of those courses.
Del Fattore's love of challenging and engaging her
students through the study of tough First Amendment
issues crosses over into her writing as well. "It's
fun to write books about topics I care about,"
says Del Fattore, "so that I feel like grabbing
people by the front of the shirt and saying, 'Look at
this! What do you think about this? I mean, it really
Alumna Profile: Krista
Krista Milchovich graduated from the University of
Delaware in 1993 with a double major in Psychology and
Criminal Justice. She was also one of the first students
at the University to receive a minor in Legal Studies,
a program developed by Professor Valerie Hans. Krista
says that it was the lessons she learned in the classes
for this minor that sparked her interest in the law.
After graduating from the University of Delaware, Krista
enrolled in Widener School of Law. Soon after Widener,
she established her own practice in Newark, right near
her old campus. She deals mostly with real estate, wills,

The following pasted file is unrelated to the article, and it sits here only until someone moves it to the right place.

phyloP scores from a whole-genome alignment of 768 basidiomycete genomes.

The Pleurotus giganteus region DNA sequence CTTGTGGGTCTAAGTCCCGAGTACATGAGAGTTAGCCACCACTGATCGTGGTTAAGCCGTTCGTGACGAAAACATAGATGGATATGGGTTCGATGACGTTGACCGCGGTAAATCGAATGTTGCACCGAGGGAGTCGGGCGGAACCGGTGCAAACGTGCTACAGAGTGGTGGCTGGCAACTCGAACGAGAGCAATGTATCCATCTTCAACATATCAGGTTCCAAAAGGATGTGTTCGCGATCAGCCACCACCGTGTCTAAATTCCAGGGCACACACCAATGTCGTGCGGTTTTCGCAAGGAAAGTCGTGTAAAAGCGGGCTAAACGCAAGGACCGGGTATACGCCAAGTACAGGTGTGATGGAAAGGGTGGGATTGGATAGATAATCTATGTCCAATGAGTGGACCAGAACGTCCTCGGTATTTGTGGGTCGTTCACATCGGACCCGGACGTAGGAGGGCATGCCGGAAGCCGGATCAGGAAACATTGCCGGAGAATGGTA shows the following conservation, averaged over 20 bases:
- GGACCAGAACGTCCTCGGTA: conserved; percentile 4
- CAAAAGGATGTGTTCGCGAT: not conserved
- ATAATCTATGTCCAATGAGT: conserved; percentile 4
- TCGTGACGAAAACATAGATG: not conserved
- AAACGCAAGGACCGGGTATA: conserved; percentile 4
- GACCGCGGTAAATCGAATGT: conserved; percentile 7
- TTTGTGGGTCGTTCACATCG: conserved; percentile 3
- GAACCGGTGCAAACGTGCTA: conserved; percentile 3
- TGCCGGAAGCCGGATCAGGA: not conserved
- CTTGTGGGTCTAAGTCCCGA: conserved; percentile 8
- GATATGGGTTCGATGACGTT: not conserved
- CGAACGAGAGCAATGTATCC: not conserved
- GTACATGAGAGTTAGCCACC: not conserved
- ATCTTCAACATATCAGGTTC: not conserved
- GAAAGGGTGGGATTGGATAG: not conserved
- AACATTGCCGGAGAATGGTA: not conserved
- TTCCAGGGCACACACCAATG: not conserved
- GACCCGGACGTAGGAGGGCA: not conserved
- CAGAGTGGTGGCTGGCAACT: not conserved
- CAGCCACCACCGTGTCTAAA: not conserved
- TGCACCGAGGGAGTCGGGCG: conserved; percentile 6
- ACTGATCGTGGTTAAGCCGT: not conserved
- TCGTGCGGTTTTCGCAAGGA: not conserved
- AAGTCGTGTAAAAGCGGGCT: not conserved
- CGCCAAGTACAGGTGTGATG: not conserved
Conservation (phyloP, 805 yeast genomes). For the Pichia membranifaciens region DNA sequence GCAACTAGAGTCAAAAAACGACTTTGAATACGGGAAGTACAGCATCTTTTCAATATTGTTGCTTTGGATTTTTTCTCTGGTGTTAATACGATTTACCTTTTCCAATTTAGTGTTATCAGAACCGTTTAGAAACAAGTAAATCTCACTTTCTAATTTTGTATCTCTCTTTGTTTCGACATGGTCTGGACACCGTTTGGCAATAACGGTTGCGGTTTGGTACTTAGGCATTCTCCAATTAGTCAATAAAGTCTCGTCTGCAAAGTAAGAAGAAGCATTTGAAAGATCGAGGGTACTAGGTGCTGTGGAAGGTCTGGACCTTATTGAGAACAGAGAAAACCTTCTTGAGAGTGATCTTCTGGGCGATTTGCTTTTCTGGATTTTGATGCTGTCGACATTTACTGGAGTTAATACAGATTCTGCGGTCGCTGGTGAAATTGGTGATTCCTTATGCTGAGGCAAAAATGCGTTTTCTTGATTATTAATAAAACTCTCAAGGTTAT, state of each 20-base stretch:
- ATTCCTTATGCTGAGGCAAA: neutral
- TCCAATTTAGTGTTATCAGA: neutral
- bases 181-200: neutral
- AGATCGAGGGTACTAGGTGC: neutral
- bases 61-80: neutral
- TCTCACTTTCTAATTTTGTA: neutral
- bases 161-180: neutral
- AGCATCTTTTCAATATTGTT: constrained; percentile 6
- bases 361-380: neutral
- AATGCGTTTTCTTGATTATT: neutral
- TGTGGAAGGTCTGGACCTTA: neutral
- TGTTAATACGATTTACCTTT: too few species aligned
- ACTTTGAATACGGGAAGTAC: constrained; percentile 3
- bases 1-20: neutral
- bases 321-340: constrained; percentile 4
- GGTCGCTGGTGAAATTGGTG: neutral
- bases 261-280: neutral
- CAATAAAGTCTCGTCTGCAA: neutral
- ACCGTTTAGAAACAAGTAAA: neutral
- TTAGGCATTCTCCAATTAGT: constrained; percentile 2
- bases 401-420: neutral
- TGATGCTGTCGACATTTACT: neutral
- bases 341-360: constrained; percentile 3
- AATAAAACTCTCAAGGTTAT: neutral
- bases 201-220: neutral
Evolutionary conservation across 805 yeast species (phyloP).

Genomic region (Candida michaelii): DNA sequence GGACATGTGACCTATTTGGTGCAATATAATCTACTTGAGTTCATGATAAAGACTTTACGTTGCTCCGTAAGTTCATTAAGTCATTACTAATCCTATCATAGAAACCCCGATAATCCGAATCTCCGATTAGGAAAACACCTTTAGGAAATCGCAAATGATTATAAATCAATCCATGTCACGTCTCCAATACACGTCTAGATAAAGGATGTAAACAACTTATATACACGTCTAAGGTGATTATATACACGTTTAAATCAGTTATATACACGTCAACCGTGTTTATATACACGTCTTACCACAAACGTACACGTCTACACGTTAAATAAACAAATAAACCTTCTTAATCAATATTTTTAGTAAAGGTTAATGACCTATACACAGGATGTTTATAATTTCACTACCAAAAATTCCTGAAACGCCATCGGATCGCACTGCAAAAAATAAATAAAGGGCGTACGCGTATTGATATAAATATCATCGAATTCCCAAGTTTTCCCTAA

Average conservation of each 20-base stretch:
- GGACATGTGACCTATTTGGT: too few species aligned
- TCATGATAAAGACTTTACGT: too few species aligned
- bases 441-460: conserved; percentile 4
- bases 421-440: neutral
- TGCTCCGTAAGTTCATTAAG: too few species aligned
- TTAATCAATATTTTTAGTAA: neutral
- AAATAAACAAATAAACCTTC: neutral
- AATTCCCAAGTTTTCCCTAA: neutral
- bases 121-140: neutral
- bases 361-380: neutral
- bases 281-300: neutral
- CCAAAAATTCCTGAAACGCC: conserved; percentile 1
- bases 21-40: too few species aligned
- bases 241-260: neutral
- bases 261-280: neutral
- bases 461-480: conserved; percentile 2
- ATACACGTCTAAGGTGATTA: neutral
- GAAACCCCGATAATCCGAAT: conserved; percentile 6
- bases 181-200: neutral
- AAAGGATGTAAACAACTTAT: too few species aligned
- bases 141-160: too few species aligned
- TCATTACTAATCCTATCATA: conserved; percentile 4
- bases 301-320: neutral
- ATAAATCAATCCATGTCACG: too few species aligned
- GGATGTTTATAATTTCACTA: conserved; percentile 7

and corporate law.
Although she did not think that she would end up working
in Newark, she loves it. She finds that having a practice
on Delaware Avenue is very convenient, and that being
so close to Main Street provides a great escape from
the office at times.
Krista has been lucky enough to help some local merchants
start businesses on Main Street. She enjoys watching
the progress of the merchants and seeing the final product
of a store develop.
Having a practice so close to the University also provides
students with a great place to intern. Krista says that
it is really fun to teach students about the law and
that all of the interns have a real interest in what
they are learning. She finds their eagerness to learn
Once the interns leave the firm, Krista keeps in touch
with many of them and likes to watch their progress.
In fact, the Delaware Bar Association recently certified
one of her former interns on the 15th of December.
Krista is very happy for now, and she hopes to stay
in a place where she can have her own practice. She
doesn't want to join a large firm because she enjoys
practicing low stress law and providing regular services
for the community. Ten years after graduating with a